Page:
Me at the CHM Revolution Exhibit opening in 2011 in an H+M suit that got more compliments then anything I own from Brooks Brothers.

Me at the CHM Revolution Exhibit opening in 2011 in an H+M suit that got more compliments then anything I own from Brooks Brothers.

I'm postponing my previously schedule Bio. pt2. blog post for this weekend due to some unexpected news / realizations.  I recently found out that the Computer History Museum in Mountain View, CA opened their newest 6,000 square foot exhibition Make Software, Change the World!  If you haven't been to the CHM I highly recommend it if you're in the area, and not just because of my past personal connection to other exhibits there.  Second, this upcoming week marks a professional anniversary for me - coming up on 18 years of exhibition planning and design.  I have over a decade of involvement in CHM exhibits and decided to dig through the archives...

I had the pleasure of being a member of the creative team that was responsible for many CHM exhibits that came before their latest opening. Before the museum found its’ permanent home in Silicon Valley there were design studies for a new building, one of my favorite ideas was a version where the “timeline” exhibit spanned multiple floors and was partially visible from the exterior as artifact silhouettes.

 Early 2000s design study elevation for museum exterior.

Early 2000s design study elevation for museum exterior.

9 years before the permanent exhibit Revolution, The First 2,000 Years of Computing would open my role in the creative team was generating fundraising renderings for the various planned exhibits.  This first round of Timeline exhibit concept design renderings were done in 2002.

 Early 2002 fundraising renderings for the permanent collection exhibit and concept renderings for rolling display carts used to display and transport large foam-core mounted prints of the renderings.  The larger cart image was built.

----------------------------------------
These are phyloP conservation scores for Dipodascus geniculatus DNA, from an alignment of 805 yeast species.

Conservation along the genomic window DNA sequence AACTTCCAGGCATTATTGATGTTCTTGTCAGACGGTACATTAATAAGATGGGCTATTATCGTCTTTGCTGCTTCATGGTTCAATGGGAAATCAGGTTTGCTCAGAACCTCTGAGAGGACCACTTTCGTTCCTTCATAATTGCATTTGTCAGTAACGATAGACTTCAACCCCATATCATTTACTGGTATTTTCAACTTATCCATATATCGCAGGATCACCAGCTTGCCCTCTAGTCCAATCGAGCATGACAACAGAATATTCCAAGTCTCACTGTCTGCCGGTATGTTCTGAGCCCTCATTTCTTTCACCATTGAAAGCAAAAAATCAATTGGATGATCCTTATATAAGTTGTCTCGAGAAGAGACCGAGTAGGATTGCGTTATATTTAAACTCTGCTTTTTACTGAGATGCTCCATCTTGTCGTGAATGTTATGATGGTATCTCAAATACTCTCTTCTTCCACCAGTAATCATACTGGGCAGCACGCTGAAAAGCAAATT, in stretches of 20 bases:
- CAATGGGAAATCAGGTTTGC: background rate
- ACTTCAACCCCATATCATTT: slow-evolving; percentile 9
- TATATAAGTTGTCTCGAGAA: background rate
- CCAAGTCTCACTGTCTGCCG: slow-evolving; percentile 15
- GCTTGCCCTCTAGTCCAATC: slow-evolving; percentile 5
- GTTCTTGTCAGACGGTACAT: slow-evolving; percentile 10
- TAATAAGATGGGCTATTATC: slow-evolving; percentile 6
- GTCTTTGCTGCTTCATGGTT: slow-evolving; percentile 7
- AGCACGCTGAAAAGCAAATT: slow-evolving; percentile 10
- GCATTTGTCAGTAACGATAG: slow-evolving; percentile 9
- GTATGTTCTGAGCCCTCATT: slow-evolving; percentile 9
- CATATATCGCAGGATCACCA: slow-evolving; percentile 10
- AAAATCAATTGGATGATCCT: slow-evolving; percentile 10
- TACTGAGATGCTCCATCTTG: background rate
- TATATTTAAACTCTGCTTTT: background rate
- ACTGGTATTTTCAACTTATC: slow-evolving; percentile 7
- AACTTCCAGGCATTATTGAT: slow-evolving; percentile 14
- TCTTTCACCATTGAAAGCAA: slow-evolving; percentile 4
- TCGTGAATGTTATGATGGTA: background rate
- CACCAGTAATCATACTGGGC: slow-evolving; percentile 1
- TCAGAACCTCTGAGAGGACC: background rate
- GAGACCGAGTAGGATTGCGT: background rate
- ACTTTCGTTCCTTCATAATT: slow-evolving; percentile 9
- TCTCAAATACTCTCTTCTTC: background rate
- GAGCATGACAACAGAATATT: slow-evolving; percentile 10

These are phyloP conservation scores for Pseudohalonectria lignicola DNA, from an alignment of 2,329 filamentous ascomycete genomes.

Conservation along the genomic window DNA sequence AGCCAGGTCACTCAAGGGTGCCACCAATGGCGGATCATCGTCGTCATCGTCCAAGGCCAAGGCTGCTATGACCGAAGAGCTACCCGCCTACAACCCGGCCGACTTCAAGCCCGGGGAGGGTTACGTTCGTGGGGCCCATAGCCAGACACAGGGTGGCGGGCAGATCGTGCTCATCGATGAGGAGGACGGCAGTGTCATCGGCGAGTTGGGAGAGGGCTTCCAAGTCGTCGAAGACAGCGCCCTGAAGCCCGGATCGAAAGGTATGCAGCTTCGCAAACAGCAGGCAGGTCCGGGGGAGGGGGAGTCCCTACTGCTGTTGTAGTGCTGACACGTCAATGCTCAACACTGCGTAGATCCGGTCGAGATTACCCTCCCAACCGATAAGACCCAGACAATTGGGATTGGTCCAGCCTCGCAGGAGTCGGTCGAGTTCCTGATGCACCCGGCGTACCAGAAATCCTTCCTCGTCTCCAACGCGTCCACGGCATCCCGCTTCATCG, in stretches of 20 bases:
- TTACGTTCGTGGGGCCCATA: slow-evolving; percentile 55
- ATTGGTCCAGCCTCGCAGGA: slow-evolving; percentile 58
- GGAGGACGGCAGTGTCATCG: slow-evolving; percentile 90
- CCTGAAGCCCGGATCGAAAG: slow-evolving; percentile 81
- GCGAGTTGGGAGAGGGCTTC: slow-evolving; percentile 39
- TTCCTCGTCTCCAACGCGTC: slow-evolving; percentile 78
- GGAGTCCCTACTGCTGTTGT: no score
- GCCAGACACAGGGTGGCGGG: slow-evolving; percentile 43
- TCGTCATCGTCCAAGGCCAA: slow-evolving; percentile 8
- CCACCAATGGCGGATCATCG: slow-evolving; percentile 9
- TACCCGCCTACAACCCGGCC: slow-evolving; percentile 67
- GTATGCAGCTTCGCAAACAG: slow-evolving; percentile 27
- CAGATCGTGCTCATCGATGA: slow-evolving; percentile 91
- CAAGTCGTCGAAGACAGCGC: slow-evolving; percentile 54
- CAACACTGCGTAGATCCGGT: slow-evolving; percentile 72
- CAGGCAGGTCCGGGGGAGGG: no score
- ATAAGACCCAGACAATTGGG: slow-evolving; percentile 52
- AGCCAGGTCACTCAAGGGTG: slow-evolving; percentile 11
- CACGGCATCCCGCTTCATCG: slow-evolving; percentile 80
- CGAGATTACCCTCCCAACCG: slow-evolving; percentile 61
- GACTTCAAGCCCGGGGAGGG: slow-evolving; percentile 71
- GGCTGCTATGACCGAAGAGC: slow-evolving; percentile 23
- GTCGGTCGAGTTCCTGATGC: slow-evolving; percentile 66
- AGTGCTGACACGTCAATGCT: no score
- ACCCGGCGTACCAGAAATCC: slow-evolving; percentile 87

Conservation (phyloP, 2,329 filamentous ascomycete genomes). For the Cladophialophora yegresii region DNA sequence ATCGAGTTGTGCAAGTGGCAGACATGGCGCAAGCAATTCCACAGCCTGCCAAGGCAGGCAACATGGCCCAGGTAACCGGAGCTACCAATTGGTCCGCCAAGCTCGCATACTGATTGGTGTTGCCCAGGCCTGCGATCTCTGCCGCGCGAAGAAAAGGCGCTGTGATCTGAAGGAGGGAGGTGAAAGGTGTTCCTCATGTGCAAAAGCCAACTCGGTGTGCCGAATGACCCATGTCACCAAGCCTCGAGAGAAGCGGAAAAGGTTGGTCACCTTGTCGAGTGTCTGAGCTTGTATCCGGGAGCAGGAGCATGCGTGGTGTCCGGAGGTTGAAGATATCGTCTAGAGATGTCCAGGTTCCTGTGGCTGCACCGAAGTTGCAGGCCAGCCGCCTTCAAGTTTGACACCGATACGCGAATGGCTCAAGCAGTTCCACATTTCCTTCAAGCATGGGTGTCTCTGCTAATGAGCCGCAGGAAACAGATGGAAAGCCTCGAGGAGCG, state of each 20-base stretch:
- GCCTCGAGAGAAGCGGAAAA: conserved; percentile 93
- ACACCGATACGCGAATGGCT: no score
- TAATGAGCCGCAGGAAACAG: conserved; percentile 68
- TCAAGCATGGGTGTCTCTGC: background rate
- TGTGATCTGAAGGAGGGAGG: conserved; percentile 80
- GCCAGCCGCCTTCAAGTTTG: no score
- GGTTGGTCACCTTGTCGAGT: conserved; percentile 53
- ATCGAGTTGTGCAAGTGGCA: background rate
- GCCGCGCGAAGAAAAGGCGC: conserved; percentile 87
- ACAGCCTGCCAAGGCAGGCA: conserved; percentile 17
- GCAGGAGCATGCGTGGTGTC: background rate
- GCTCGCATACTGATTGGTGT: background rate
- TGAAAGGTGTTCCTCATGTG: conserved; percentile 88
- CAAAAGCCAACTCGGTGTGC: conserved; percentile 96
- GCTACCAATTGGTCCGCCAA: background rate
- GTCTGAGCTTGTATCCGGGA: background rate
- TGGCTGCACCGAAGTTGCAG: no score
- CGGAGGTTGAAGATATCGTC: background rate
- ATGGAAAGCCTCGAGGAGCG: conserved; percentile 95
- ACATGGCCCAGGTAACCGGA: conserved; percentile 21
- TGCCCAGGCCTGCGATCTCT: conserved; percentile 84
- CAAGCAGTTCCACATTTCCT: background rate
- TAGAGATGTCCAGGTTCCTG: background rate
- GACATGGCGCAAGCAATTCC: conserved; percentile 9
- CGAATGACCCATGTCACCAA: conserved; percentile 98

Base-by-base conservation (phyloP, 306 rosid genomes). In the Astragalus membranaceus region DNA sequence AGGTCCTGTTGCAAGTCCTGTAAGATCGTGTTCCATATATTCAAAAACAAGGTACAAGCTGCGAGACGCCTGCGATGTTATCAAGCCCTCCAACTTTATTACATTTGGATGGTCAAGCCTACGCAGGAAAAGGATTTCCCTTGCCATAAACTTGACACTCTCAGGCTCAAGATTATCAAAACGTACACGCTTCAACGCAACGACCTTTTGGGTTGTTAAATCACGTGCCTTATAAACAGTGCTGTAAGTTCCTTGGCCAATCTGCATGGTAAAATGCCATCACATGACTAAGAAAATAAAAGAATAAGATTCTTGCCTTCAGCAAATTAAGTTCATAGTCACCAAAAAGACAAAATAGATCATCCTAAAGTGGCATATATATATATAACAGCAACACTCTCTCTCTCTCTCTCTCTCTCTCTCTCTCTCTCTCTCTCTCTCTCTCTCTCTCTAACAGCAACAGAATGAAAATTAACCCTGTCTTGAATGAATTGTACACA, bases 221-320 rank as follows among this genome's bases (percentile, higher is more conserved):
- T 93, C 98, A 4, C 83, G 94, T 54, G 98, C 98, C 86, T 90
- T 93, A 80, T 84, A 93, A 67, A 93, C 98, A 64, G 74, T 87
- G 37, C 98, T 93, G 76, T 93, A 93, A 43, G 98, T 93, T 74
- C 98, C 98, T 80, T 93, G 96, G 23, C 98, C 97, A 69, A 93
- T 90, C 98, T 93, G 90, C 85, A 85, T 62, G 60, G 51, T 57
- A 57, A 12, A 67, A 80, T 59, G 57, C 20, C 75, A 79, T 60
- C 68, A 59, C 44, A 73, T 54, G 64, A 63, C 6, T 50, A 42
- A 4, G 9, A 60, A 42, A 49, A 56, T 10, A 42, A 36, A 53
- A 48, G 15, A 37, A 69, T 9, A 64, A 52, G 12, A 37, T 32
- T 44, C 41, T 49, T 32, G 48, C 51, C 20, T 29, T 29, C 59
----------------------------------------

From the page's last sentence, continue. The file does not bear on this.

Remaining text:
Early 2002 fundraising renderings for the permanent collection exhibit and concept renderings for rolling display carts used to display and transport large foam-core mounted prints of the renderings.  The larger cart image was built.

I got to do a lot of renderings for the CHM over those 9 years.  There was an exhibit dedicated to tracking the fundraising efforts for the Timeline exhibit, a temporary visible storage exhibit (which was located where the new software exhibit is), and a chess exhibit which was where the current smart car exhibit is.  For the fundraising tracking exhibit I came up with the idea of using stacked compact discs as an method of visually displaying progress - an alternative to typical “thermometer” visuals in similar kinds of exhibits.

 2005 Renderings for the Timeline exhibit were featured as visuals in an exhibit dedicated to tracking fundraising progress for the exhibit.

2005 Renderings for the Timeline exhibit were featured as visuals in an exhibit dedicated to tracking fundraising progress for the exhibit.

 2004 Renderings created for the Visual Storage exhibit that housed many of the featured artifacts of the Revolution exhibit while fundraising efforts were underway.